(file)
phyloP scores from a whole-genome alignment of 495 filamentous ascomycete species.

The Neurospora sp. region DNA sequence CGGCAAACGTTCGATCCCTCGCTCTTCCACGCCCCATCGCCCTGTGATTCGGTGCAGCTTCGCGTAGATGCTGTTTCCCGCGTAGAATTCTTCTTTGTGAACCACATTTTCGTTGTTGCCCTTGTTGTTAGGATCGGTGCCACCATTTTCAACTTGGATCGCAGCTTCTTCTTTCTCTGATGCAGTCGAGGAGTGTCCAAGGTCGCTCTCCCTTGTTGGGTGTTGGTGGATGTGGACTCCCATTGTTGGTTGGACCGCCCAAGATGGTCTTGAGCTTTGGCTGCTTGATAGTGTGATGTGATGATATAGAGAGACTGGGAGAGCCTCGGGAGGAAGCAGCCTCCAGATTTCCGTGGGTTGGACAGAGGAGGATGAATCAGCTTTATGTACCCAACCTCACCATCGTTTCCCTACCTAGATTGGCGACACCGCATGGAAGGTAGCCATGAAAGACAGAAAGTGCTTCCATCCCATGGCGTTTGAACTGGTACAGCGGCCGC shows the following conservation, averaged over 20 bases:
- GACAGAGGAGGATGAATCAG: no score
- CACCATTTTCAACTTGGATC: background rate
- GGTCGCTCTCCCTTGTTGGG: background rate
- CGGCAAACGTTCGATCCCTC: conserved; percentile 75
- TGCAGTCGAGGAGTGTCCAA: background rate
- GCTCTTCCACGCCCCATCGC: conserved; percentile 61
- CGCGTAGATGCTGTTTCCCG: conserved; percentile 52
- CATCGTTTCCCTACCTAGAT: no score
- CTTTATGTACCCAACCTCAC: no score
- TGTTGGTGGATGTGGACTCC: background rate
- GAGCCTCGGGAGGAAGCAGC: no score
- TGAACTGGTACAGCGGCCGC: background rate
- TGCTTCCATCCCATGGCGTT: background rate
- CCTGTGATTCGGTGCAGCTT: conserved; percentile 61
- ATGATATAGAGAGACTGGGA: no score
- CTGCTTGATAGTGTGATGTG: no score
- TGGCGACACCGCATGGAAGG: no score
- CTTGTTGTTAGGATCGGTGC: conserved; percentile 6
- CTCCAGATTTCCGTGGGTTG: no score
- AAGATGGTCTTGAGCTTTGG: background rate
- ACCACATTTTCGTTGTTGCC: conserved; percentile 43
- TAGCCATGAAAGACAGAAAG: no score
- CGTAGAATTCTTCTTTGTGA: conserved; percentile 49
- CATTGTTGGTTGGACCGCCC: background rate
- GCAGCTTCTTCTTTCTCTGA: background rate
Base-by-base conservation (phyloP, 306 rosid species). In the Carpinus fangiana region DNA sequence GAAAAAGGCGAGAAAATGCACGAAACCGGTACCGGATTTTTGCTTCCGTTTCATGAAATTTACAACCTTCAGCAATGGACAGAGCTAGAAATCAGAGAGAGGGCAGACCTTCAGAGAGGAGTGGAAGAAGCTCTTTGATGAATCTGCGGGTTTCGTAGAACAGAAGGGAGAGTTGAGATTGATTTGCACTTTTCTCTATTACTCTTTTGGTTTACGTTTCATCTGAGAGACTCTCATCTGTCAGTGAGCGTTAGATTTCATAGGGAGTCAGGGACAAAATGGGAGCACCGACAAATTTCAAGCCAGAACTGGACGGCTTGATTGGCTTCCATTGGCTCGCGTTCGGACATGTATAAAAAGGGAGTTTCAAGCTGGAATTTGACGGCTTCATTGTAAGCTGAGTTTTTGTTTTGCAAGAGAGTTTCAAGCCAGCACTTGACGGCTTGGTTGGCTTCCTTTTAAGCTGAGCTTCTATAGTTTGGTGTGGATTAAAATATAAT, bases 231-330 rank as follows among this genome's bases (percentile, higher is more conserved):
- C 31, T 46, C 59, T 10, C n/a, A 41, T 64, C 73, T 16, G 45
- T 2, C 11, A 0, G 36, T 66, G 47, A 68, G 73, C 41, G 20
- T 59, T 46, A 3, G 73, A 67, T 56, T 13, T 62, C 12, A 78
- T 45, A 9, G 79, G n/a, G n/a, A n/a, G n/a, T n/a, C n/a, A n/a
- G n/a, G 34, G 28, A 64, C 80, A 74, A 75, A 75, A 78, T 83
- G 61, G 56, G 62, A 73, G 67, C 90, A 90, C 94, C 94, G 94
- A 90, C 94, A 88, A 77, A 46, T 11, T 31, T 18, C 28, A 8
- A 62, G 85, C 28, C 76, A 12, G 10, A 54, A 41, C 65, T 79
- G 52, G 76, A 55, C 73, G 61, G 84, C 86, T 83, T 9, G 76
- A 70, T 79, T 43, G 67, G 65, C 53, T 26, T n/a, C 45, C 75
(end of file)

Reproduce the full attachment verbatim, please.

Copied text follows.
phyloP scores from a whole-genome alignment of 495 filamentous ascomycete species.

The Neurospora sp. region DNA sequence CGGCAAACGTTCGATCCCTCGCTCTTCCACGCCCCATCGCCCTGTGATTCGGTGCAGCTTCGCGTAGATGCTGTTTCCCGCGTAGAATTCTTCTTTGTGAACCACATTTTCGTTGTTGCCCTTGTTGTTAGGATCGGTGCCACCATTTTCAACTTGGATCGCAGCTTCTTCTTTCTCTGATGCAGTCGAGGAGTGTCCAAGGTCGCTCTCCCTTGTTGGGTGTTGGTGGATGTGGACTCCCATTGTTGGTTGGACCGCCCAAGATGGTCTTGAGCTTTGGCTGCTTGATAGTGTGATGTGATGATATAGAGAGACTGGGAGAGCCTCGGGAGGAAGCAGCCTCCAGATTTCCGTGGGTTGGACAGAGGAGGATGAATCAGCTTTATGTACCCAACCTCACCATCGTTTCCCTACCTAGATTGGCGACACCGCATGGAAGGTAGCCATGAAAGACAGAAAGTGCTTCCATCCCATGGCGTTTGAACTGGTACAGCGGCCGC shows the following conservation, averaged over 20 bases:
- GACAGAGGAGGATGAATCAG: no score
- CACCATTTTCAACTTGGATC: background rate
- GGTCGCTCTCCCTTGTTGGG: background rate
- CGGCAAACGTTCGATCCCTC: conserved; percentile 75
- TGCAGTCGAGGAGTGTCCAA: background rate
- GCTCTTCCACGCCCCATCGC: conserved; percentile 61
- CGCGTAGATGCTGTTTCCCG: conserved; percentile 52
- CATCGTTTCCCTACCTAGAT: no score
- CTTTATGTACCCAACCTCAC: no score
- TGTTGGTGGATGTGGACTCC: background rate
- GAGCCTCGGGAGGAAGCAGC: no score
- TGAACTGGTACAGCGGCCGC: background rate
- TGCTTCCATCCCATGGCGTT: background rate
- CCTGTGATTCGGTGCAGCTT: conserved; percentile 61
- ATGATATAGAGAGACTGGGA: no score
- CTGCTTGATAGTGTGATGTG: no score
- TGGCGACACCGCATGGAAGG: no score
- CTTGTTGTTAGGATCGGTGC: conserved; percentile 6
- CTCCAGATTTCCGTGGGTTG: no score
- AAGATGGTCTTGAGCTTTGG: background rate
- ACCACATTTTCGTTGTTGCC: conserved; percentile 43
- TAGCCATGAAAGACAGAAAG: no score
- CGTAGAATTCTTCTTTGTGA: conserved; percentile 49
- CATTGTTGGTTGGACCGCCC: background rate
- GCAGCTTCTTCTTTCTCTGA: background rate
Base-by-base conservation (phyloP, 306 rosid species). In the Carpinus fangiana region DNA sequence GAAAAAGGCGAGAAAATGCACGAAACCGGTACCGGATTTTTGCTTCCGTTTCATGAAATTTACAACCTTCAGCAATGGACAGAGCTAGAAATCAGAGAGAGGGCAGACCTTCAGAGAGGAGTGGAAGAAGCTCTTTGATGAATCTGCGGGTTTCGTAGAACAGAAGGGAGAGTTGAGATTGATTTGCACTTTTCTCTATTACTCTTTTGGTTTACGTTTCATCTGAGAGACTCTCATCTGTCAGTGAGCGTTAGATTTCATAGGGAGTCAGGGACAAAATGGGAGCACCGACAAATTTCAAGCCAGAACTGGACGGCTTGATTGGCTTCCATTGGCTCGCGTTCGGACATGTATAAAAAGGGAGTTTCAAGCTGGAATTTGACGGCTTCATTGTAAGCTGAGTTTTTGTTTTGCAAGAGAGTTTCAAGCCAGCACTTGACGGCTTGGTTGGCTTCCTTTTAAGCTGAGCTTCTATAGTTTGGTGTGGATTAAAATATAAT, bases 231-330 rank as follows among this genome's bases (percentile, higher is more conserved):
- C 31, T 46, C 59, T 10, C n/a, A 41, T 64, C 73, T 16, G 45
- T 2, C 11, A 0, G 36, T 66, G 47, A 68, G 73, C 41, G 20
- T 59, T 46, A 3, G 73, A 67, T 56, T 13, T 62, C 12, A 78
- T 45, A 9, G 79, G n/a, G n/a, A n/a, G n/a, T n/a, C n/a, A n/a
- G n/a, G 34, G 28, A 64, C 80, A 74, A 75, A 75, A 78, T 83
- G 61, G 56, G 62, A 73, G 67, C 90, A 90, C 94, C 94, G 94
- A 90, C 94, A 88, A 77, A 46, T 11, T 31, T 18, C 28, A 8
- A 62, G 85, C 28, C 76, A 12, G 10, A 54, A 41, C 65, T 79
- G 52, G 76, A 55, C 73, G 61, G 84, C 86, T 83, T 9, G 76
- A 70, T 79, T 43, G 67, G 65, C 53, T 26, T n/a, C 45, C 75